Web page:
Ethiopia: The po­ten­tial of bam­boo as a strate­gic crop

Africa Renewal - - Africa Watch: Burundi -

Withabout 1 mil­lion hectares of in­dige­nous bam­boo, Ethiopia is the big­gest bam­boo grower in Africa. It is home to 67% of all African bam­boo.

The coun­try has two species— Yusha­nia alpina, planted and man­aged by farm­ers in the high­lands, and Oxy­tenan­thera abyssinica, which grows nat­u­rally in the low­lands.

De­spite the size of its nat­u­ral bam­boo for­est, Ethiopia has only re­cently started to tap its po­ten­tial and is now ea­ger to em­brace bam­boo tech­nolo­gies and knowl­edge trans­fer, mostly from IN­BAR and a range of Chi­nese ex­perts.

“Bam­boo should be con­sid­ered the most im­por­tant, fast-grow­ing, strate­gic in­ter­ven­tion for af­foresta­tion and de­for­esta­tion in the moun­tain­ous and de­graded ar­eas of the coun­try,” said Ethiopia’s state min­is­ter for agriculture, Ato Sileshi Ge­tahun, at a re­cent event.

In Ethiopia bam­boo is be­ing used for pro­tect­ing wa­ter­sheds, for in­ter­crop­ping, to cre­ate shade for other crops, as a wind­break and as a nat­u­ral mulch to pro­vide drought pro­tec­tion. Peo­ple also use it for fuel, fenc­ing and fur­ni­ture, and some­times bam­boo shoots are used for food and an­i­mal fod­der.

How­ever, bam­boo value-ad­di­tion in the coun­try is still rel­a­tively small, hence lim­ited ex­port earn­ings.

The coun­try has three fac­to­ries and the sec­tor em­ploys more than 1,000 peo­ple.

Ghanacur­rently has about 400,000 hectares of bam­boo, a mostly nat­u­ral stand in the western re­gion. Some ex­otic species have been in­tro­duced into Ghana, in­clud­ing the thick-walled Beema bam­boo from In­dia, and the near-solid Oxy­tenan­thera abyssinica from Ethiopia. These two are par­tic­u­larly use­ful for biomass en­ergy and are well adapted to drier ar­eas.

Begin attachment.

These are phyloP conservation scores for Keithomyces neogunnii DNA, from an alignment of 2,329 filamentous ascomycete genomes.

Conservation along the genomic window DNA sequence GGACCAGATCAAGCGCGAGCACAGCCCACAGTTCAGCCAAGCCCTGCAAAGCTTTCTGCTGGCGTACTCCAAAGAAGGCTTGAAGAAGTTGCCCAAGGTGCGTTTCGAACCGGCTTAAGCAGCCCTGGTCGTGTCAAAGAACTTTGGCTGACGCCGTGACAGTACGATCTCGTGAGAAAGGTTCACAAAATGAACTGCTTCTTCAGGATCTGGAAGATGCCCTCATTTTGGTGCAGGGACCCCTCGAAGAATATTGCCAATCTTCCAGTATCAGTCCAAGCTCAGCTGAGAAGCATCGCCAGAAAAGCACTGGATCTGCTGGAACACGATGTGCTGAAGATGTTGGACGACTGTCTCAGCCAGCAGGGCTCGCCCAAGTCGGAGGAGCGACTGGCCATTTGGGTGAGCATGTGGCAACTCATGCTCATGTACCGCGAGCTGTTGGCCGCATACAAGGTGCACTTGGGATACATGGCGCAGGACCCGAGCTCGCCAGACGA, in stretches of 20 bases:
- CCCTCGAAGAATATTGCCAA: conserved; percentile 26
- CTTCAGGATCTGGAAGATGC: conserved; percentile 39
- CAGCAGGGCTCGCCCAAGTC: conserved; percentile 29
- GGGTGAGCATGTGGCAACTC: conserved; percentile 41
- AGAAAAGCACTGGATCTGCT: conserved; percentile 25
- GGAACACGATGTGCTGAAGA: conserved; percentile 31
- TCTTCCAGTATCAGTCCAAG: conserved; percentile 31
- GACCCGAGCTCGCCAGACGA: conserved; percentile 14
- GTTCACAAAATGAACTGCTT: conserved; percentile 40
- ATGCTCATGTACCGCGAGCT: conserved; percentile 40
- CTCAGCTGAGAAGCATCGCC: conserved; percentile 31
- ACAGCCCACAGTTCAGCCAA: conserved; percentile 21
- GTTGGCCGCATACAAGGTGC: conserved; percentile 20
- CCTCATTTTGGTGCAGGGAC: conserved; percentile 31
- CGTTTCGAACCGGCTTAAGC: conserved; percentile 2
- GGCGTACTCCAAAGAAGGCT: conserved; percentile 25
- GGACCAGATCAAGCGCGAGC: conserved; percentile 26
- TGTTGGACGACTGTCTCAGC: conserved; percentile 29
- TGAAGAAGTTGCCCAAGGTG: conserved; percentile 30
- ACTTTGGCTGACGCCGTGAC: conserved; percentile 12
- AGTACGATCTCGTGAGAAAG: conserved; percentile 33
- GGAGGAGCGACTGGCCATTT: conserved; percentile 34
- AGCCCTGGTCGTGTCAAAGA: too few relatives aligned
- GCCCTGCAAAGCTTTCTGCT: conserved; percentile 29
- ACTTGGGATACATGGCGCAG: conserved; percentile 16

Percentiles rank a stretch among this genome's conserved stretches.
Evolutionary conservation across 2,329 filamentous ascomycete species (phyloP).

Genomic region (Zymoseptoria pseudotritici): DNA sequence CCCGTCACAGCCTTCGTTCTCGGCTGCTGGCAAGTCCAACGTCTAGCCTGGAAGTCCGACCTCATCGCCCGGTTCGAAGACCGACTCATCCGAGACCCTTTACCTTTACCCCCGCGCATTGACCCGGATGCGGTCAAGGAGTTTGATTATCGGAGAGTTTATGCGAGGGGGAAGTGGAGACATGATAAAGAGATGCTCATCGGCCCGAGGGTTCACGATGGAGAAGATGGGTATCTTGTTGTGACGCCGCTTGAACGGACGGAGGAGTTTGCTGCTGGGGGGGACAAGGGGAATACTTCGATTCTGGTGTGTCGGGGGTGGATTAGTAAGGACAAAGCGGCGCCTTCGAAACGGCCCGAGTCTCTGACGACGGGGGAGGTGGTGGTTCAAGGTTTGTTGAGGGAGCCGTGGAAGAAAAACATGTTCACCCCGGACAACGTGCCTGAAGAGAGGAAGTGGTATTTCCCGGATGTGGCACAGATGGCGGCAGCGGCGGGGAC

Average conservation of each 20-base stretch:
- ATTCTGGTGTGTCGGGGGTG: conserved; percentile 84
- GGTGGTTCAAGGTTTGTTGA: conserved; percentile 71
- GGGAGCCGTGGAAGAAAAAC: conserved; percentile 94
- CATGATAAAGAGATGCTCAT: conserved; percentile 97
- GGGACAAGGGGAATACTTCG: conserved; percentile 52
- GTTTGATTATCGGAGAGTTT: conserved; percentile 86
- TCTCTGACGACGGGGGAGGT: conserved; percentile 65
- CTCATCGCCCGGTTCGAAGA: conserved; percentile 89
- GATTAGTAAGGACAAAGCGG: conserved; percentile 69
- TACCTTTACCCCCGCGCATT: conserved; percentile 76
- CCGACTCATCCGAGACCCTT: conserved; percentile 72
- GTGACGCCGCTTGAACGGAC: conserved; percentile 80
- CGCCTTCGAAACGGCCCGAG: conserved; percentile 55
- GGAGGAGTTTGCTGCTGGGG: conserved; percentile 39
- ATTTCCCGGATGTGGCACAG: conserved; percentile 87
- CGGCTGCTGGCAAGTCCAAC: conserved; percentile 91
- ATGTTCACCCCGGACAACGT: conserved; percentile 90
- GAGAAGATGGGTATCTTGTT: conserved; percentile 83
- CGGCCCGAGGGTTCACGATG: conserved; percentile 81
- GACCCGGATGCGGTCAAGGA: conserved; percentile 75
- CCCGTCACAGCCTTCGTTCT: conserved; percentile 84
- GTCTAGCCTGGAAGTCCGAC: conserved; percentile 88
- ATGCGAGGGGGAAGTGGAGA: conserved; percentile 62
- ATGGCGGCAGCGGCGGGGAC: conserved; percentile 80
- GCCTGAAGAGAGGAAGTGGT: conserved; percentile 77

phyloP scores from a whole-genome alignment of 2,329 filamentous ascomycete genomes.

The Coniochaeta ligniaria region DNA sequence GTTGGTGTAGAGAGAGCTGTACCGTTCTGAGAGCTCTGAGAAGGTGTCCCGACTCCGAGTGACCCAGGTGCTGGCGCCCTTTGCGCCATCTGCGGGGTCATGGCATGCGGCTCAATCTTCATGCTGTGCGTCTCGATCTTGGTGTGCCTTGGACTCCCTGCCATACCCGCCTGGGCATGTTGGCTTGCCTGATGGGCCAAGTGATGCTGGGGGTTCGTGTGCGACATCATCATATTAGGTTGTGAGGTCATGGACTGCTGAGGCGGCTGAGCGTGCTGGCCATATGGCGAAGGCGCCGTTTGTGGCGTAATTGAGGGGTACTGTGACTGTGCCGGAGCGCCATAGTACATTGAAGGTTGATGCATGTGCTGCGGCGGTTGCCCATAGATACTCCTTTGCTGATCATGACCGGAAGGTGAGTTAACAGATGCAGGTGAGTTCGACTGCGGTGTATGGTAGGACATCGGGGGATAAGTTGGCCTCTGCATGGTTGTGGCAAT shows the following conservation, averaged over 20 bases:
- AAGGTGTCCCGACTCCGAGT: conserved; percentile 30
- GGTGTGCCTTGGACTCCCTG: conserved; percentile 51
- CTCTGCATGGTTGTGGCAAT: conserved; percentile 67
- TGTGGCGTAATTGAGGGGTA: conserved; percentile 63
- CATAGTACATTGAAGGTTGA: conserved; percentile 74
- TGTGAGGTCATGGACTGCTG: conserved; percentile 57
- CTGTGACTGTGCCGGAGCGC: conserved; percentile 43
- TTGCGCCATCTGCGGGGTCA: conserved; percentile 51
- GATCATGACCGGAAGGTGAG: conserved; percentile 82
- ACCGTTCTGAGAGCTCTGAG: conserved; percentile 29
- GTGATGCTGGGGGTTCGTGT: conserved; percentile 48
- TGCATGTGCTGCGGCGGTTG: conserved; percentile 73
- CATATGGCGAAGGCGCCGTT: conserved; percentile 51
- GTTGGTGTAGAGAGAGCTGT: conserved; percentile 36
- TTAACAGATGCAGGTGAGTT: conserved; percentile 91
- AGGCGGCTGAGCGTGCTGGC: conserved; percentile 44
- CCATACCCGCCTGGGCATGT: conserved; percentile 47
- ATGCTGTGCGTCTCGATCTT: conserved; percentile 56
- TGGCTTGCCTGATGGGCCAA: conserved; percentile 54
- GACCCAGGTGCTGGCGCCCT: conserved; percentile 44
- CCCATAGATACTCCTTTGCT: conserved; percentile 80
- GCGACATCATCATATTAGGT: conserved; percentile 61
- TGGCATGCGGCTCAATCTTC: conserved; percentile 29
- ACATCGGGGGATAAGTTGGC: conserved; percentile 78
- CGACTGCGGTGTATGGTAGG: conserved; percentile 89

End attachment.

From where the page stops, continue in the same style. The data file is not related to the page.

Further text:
Ac­cord­ing to Michael Kwaku, di­rec­tor of IN­BAR (In­ter­na­tional Net­work for Bam­boo and Rat­tan) Ghana, 18 species of ex­otic bam­boo were first in­tro­duced into the coun­try from Hawaii in 2004 by the Ghana­ian branch of the Bam­boo and Rat­tan De­vel­op­ment Pro­gramme (BARADEP), as part of a project with the Op­por­tu­ni­ties In­dus­tri­al­iza­tion Cen­tre. The project was also ex­tended to neigh­bour­ing Togo.

BARADEP-Ghana dis­trib­uted the species to some in­sti­tu­tions and non­govern­men­tal or­ga­ni­za­tions, which prop­a­gated them and mon­i­tored their growth con­di­tions and adapt­abil­ity in Ghana. It aims to pro­vide ad­e­quate plant­ing ma­te­ri­als for pri­vate and com­mer­cial bam­boo plan­ta­tion de­vel­op­ers in Ghana.

“Un­til re­cently, bam­boo was a non­com­mer­cial open-ac­cess re­source in Ghana. Over the past few years, the use­ful­ness of bam­boo and its com­mer­cial value is be­ing ap­pre­ci­ated. Com­mer­cial ex­ploita­tion has be­gun for such prod­ucts like bam­boo bi­cy­cles, bam­boo char­coal, fur­ni­ture, bam­boo boards and build­ing sup­port poles,” Mr. Kwaku told Africa Re­newal. Bam­boo is also be­ing used to re­store de­graded min­ing ar­eas.

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